Hard Work and Perseverance Aren’t Enough — We Must Find Our Edge

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by Alliah Czarielle |

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I’ve been diving deep into entrepreneurship lately. I’m striving to learn everything I can about business — and trying to understand its darkest secrets — in hopes of attaining a higher level of success. I consider this a crucial step toward achieving one of my biggest and most important life goals.

In the four years my husband, Jared, and I have spent running our baby enterprise, we’ve managed to meet people in our industry (jewelry) who eventually became our mentors. We’ve learned a lot from observing the things they do to grow their own businesses. Getting a glimpse of their progress over many years inspires us to embark on our own journey toward business success.

For some people entering business for the first time, entrepreneurship is like a field of roses — beautiful, fragrant, and lucrative. But for many others, their first venture into business is like crossing a thicket of thorns — rife with uncertainty and danger.

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Putting Disability in the Entrepreneurial Spotlight

In my observation, the first type of people consists of those who have ample resources, a strong support network, and perhaps the capacity to “cheat” a little bit. The second type, on the other hand, is not as fortunate. Their financial capital might be limited, or they may not be surrounded by supporters — but they are still working hard even if they must “go it alone.”

Jared and I started our business with a minuscule amount of capital, by industry standards. Thankfully, we still had some support. My dad grew up with business-savvy people, and is a small-time entrepreneur himself. He believed in entrepreneurship and constantly encouraged us to start our own business. He saw this as an ideal path for our family, given our limitations of time and physical condition.

Jared has hemophilia and a seizure disorder, and although he likes being employed, it’s not so easy for him to work full time. Since he can’t drive or take public transport alone, commuting to an office is logistically difficult. Due to my mental health, I find it hard to thrive in an office setting. More importantly, Jared and I are parents now. Child-rearing and other parental responsibilities top the list of things we include in our respective energy budgets.

At this point, we’re lucky that our business is thriving amid uncertain times, and that we are earning enough to cover our needs (and some of our wants as well). Still, we feel pressured to earn a lot more because it’s the only way we can invest in things that would make our lives comfortable. For this to happen, we must push our enterprise toward growth. One guaranteed way we can do that is by funneling in more capital.

Many entrepreneurs increase their capital by taking out loans from banks or other lending agencies. But this carries a high degree of risk, especially if the borrower is not yet financially stable. Business is volatile in nature; one misfortune can lead to a cascade of losses. In the worst case, the lender may end up taking more than just the borrower’s earnings.

Another way to gain more funding is by actively seeking out investors. We have more hope in this, because we haven’t given up on the kindness of others, including complete strangers. But of course, realistically speaking, it’s easier for a business to attract the attention of venture capitalists if its concept is one of a kind, or if it satisfies people’s immediate needs. We’re not sure if we can place our business in any of those categories.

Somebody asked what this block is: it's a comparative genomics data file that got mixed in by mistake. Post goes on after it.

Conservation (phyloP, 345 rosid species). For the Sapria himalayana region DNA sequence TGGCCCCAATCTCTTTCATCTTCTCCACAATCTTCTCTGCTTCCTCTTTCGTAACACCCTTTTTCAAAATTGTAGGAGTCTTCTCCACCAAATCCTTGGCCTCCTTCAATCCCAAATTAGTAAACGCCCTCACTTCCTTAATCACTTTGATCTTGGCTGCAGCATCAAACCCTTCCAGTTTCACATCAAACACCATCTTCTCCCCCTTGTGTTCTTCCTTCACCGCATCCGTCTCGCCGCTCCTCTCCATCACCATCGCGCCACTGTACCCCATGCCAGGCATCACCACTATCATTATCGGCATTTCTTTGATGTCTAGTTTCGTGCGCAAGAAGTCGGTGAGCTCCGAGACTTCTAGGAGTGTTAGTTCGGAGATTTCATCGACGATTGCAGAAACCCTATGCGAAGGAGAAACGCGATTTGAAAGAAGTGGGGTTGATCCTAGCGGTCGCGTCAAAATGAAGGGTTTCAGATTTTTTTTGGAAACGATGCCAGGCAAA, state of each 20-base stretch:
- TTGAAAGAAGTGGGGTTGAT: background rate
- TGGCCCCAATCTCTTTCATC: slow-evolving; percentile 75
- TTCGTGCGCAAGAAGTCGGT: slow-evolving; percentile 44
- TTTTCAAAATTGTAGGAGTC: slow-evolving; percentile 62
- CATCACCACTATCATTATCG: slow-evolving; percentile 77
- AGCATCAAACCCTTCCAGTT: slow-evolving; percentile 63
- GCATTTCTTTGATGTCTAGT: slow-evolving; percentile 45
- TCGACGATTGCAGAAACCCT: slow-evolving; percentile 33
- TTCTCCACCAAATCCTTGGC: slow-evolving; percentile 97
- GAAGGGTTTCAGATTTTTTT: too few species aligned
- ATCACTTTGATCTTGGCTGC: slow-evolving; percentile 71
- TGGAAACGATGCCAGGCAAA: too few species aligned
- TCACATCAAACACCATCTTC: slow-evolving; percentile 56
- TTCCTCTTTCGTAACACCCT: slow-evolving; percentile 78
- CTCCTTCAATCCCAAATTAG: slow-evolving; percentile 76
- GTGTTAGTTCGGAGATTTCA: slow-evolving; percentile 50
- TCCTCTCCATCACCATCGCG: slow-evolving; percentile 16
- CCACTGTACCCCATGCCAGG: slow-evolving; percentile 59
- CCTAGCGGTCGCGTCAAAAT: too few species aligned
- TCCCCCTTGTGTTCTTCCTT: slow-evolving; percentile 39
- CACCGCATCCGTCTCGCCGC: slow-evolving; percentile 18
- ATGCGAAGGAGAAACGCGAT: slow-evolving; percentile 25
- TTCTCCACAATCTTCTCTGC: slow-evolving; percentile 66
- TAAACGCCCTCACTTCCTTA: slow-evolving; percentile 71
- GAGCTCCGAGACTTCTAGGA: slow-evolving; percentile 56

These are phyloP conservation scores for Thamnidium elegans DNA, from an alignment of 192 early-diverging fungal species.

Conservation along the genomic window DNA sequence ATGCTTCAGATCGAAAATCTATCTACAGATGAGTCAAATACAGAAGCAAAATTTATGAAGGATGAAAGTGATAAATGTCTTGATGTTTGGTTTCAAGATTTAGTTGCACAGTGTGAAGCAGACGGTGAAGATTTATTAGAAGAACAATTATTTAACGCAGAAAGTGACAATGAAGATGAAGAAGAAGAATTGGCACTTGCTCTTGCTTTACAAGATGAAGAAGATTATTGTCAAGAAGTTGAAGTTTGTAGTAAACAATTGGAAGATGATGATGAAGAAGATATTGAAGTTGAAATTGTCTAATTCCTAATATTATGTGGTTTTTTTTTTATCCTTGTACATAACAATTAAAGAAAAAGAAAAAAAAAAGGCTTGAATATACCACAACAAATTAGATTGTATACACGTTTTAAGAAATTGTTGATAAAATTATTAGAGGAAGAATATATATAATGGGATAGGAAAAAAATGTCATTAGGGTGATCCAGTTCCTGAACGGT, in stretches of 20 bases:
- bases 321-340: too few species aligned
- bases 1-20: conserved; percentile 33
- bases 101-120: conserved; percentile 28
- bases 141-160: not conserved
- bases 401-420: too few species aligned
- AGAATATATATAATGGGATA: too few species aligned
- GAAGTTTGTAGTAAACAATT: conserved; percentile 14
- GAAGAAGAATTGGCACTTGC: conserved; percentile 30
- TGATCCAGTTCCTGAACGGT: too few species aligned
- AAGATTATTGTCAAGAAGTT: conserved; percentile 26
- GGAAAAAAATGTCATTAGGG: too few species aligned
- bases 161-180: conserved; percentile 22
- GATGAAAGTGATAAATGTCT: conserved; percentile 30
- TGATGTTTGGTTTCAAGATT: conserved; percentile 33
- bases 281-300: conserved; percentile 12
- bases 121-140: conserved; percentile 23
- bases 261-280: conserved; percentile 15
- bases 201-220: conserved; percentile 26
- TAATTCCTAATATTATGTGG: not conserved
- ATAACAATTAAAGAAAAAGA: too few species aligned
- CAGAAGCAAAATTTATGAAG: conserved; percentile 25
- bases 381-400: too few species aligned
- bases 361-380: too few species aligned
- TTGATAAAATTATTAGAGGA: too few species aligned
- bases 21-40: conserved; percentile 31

As small business owners whose assets are still limited, we may be able to work hard to get more money, but hard work and perseverance will only get us so far. Those who have more ready funds to invest, and greater access to other resources, will almost always have the advantage over us.

But all is not lost for us. Laura Huang, an associate professor at Harvard Business School, states that life isn’t fair — something that persons with disability know quite well. In the workplace, as in business, money, time, and connections often supersede hard work as a tool for attaining success. But we can still bank on our unique qualities that set us apart from other people and use them strategically to help people see that we matter. This is our competitive edge.

Jared and I believe that as persons with disability running a business, we have the ability to see and treat clients differently. At the end of the day, we just want to be treated like human beings. So, we hope to retain the human aspect of business through honest and lighthearted conversation, as one can expect from a mom and pop shop. Although it is difficult to keep this up as the business gets bigger, that will be our challenge.

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Note: Hemophilia News Today is strictly a news and information website about the disease. It does not provide medical advice, diagnosis, or treatment. This content is not intended to be a substitute for professional medical advice, diagnosis, or treatment. Always seek the advice of your physician or another qualified health provider with any questions you may have regarding a medical condition. Never disregard professional medical advice or delay in seeking it because of something you have read on this website. The opinions expressed in this column are not those of Hemophilia News Today or its parent company, BioNews Services, and are intended to spark discussion about issues pertaining to hemophilia.

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